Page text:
Let us hear from you.

-- Marcia Stepanek

(This post first appeared on and appears here with permission)
(Illustration by KYC Studio-Montevideo for

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Monday, February 1, 2010

Social Production

There's a debate among business leaders about the impact of social networks on social enterprises and innovation. At the World Economic Forum in Davos last week, Don Tapscott, a strategy consultant and an author of books on the so-called Net Generation and corporate transparency in the Digital Age, predicted sweeping changes in the way companies operate. What follows are excerpts of his remarks during a hot-ticket workshop co-led by the top executives of Twitter, Facebook, LinkedIn, MySpace, and Ning, among others.

How do you think social networks will impact businesses and social innovation?

I think we're at an inflection point where social networking is changing and becoming a new mode of production. It's becoming what I call "social production." And social networks within the enterprise are becoming the new operating system of a business. Best Buy, for example, has a social network (Blue Shirt Nation) that involves tens of thousands of people, and this changes the way Best Buy operates its business. It has a link to its social network, as part of broader collaborative platform, to an electronic water cooler of 70,000 people that come up with all kinds of fantastic new ideas. It uses prediction markets to better understand what's really happening within the company. This is changing the way you run a business. It's no longer about hooking up online or creating a garden community for your products.

The more important opportunity for business is using these new collaborative platforms that are built around social networks to change the deep structure and architecture of the company; to orchestrate their capability to innovate and create value. I used Ning to run a contest for a book I'd written recently [
Grown Up Digital], where I asked kids around the world to give me a two-minute video that says what's wrong with the education system and how they'd fix it. I had a person working on this for two weeks. I got hundreds of videos from dozens of countries and it changed the way that I, as a company, relate to the rest of the world.

What other examples can you share?

InnoCentive is basically built on a social network. I'm Procter & Gamble and I'm trying to find a molecule that will take red wine out of a shirt. I've got 9,000 people inside the company but there are 200,000 outside on the InnoCentive network, and sure enough, there's a retired chemist in Taipei or a grad student in London that comes up with a molecule. I pay them $200,000 for the fix and I have a product that ends up being a billion-dollar product.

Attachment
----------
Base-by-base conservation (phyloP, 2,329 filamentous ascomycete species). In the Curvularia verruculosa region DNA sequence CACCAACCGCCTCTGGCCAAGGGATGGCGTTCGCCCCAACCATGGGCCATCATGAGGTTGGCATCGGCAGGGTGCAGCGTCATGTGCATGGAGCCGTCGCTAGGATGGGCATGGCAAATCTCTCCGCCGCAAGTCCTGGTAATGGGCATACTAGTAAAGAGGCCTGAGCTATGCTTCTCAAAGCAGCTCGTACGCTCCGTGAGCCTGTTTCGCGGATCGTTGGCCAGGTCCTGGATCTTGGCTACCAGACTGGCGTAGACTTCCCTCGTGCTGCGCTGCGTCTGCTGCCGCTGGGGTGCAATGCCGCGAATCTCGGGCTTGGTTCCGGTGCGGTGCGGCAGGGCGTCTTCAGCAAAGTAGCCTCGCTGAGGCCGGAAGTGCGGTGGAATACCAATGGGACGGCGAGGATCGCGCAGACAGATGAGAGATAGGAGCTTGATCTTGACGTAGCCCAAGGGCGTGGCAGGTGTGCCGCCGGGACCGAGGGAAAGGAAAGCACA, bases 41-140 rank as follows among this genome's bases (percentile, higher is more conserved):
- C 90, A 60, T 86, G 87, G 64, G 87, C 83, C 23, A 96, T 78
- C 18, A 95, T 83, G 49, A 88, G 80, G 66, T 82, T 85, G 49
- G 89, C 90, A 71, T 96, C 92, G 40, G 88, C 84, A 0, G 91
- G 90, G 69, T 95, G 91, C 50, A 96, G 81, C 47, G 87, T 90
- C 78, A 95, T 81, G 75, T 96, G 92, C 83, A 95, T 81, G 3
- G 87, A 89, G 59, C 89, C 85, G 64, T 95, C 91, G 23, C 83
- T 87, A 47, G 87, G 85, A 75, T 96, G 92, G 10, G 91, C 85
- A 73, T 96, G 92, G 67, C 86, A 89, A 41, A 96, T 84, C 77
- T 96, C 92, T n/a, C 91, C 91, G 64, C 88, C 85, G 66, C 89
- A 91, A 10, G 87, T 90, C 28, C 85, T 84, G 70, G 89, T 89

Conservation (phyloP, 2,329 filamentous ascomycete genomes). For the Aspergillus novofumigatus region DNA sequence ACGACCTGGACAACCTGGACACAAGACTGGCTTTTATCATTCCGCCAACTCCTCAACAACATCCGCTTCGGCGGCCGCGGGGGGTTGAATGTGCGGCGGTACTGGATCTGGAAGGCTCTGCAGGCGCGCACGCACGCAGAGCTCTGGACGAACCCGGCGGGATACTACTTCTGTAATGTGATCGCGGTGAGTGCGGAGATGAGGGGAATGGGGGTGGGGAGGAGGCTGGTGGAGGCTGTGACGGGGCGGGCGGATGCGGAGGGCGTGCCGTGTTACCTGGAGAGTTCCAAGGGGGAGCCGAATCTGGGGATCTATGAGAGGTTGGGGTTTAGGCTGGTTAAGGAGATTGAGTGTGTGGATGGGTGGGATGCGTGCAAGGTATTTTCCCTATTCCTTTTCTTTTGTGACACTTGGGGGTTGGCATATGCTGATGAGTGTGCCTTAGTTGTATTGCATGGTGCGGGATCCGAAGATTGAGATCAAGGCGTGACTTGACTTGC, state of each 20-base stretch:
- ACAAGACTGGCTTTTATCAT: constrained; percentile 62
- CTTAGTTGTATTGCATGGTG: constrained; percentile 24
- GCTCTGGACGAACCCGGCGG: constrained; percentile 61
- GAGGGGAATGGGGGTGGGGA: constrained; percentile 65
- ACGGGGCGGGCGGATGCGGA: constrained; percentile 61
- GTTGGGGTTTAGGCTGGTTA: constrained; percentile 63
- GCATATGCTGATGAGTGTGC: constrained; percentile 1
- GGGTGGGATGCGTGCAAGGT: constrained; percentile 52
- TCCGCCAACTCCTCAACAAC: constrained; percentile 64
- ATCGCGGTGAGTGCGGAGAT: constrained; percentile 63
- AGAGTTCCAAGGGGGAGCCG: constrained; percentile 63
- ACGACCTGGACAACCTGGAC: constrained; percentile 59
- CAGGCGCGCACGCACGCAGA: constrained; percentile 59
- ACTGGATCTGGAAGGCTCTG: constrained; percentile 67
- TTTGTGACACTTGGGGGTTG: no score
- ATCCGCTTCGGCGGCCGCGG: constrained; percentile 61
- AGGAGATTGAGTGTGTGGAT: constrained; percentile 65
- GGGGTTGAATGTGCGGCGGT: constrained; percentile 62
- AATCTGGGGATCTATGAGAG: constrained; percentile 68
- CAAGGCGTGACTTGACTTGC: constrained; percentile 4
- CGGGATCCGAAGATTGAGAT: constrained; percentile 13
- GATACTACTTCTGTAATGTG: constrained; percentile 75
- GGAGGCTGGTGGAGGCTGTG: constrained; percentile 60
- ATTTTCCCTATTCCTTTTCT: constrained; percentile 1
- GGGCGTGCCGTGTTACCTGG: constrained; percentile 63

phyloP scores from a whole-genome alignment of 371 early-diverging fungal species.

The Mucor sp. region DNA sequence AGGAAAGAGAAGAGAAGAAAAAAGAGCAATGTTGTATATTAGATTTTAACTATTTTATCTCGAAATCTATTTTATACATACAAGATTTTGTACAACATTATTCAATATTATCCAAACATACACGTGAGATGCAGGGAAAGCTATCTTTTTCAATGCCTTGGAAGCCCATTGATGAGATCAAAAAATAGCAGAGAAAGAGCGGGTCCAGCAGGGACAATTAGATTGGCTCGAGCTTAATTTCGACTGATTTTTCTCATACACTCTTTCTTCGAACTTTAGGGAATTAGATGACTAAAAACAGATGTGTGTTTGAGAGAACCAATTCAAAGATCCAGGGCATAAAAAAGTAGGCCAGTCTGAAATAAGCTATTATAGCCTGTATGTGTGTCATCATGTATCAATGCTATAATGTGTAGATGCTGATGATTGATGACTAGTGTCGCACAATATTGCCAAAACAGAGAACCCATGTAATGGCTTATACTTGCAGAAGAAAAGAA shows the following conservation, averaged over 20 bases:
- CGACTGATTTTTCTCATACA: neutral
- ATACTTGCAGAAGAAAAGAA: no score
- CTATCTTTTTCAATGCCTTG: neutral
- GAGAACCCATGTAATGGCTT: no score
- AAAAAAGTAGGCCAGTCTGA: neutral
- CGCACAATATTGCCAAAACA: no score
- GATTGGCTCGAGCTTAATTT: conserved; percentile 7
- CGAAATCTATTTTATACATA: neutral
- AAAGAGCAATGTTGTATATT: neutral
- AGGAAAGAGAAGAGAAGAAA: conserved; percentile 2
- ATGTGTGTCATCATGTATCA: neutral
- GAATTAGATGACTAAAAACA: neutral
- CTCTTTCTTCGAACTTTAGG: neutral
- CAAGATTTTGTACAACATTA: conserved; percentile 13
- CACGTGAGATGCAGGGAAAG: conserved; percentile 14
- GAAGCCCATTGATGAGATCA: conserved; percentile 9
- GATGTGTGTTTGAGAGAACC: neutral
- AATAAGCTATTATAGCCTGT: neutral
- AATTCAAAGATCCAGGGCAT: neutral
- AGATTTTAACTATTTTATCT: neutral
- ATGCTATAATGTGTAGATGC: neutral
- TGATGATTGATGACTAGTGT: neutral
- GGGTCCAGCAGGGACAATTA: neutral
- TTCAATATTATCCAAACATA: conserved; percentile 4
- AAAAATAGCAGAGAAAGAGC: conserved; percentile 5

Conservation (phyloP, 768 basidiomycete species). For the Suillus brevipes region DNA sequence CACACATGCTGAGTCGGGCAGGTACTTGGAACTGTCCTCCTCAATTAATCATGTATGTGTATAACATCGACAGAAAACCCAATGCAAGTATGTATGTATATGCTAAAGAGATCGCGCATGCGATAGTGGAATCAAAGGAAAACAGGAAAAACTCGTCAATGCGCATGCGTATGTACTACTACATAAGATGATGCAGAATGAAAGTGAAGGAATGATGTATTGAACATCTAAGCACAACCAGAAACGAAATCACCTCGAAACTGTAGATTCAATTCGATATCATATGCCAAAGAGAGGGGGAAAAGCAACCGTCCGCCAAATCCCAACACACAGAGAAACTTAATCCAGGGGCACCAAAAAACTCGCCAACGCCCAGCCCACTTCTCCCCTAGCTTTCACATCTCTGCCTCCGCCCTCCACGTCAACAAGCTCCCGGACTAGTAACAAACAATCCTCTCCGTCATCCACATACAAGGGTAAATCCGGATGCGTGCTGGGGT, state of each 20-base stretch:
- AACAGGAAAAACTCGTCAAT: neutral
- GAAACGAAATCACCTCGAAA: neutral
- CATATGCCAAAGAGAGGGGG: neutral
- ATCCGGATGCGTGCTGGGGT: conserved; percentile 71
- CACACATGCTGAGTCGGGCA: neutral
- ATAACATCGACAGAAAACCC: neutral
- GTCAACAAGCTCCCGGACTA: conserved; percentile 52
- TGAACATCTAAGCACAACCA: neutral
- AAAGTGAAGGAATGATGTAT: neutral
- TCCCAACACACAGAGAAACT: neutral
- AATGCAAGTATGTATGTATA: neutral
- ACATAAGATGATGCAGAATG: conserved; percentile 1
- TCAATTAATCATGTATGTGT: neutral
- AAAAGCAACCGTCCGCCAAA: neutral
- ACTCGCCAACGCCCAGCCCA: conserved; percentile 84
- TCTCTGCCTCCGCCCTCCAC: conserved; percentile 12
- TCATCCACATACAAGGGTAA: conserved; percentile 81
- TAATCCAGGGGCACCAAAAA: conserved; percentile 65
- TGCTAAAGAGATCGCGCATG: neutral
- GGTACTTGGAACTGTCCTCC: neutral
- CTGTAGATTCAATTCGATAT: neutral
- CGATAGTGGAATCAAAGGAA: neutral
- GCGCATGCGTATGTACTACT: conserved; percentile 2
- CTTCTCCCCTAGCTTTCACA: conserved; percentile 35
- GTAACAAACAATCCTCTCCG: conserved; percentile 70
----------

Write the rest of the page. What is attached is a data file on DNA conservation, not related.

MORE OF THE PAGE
Or take Goldcorp Inc., a gold mining company. The CEO there was very frustrated that his geologists couldn't tell him where to go into production -- where the gold was. So he ran a contest on a social network and collaborative platform. He offered $500,000 in prizes for anyone who could tell him whether he had any gold in his company, and if so, where it was. He got 77 submissions from all over the world. They used techniques that he'd never heard of. And for his $500,000 of prize money, he found $3.4 billion worth of gold. The market value of his company went from $90 million to $10 billion. He's my neighbor, and I can tell you he's a happy camper. Social networks are changing the way we innovate and the way we get capability.

What are the risks?

One big problem has to do with moving to this new paradigm. There's a crisis of leadership in companies and enterprises typified by this popular habit that some companies have of banning social networks like Facebook within the enterprise. I was talking to the CIO of a state where the governor had banned Facebook and I asked, 'Why do you do that?' And he said the governor felt the people were wasting their time on the job -- to which I replied, 'Well, if young people are wasting time, is that a technology problem? Do you fix that by banning the technology? Maybe it has something to do with work flow, or job design, or performance evaluations.' I asked what the effect was of banning Facebook, and he said that everybody went to MySpace. Another youngster, 27 years old, had a different answer. He said it was the single most demoralizing thing management has ever done. It said to him that management doesn't get collaboration, doesn't get his generation's tools, doesn't understand his generation, and doesn't trust him. So there is a crisis of leadership emerging.

...The whole theme of Davos this year is that the world is bust and we need to rethink, redesign, and rebuild our institutions. The current model of nation-states coming together to fix things isn't working very well. The model we are exploring now at Davos is to create new multi-stakeholder networks to solve problems, so that while world leaders get stalled at Copenhagen coming up with a climate change deal, for example, there are something like 10 million people organizing on the Web around this issue. This is the first time in human history where we're all pretty much on the same side as citizens on an issue like this. To me, this presents a new opportunity to change the way we collaborate in the world and in the way we solve problems.

Nike has just launched something called the GreenXchange, where companies are going to contribute their intellectual property and put it in the commons and use social networking to do this. Nike is giving away 440 environmental patents and placing them in the commons. It's not just on the idea that a rising tide lifts all boats but we have big environmental problems in the world and need to move toward more open innovation and competitive strategies. Social networks give us a platform that radically drops innovation costs. This is a big change.

...Transparency is a new force that's causing companies to be more open, truthful and honest. Now, it's true. You don't always see it. But that's the general trend. Companies that are honest can use transparency as a friend.

—Marcia Stepanek

(Illustration by Saul Herrera for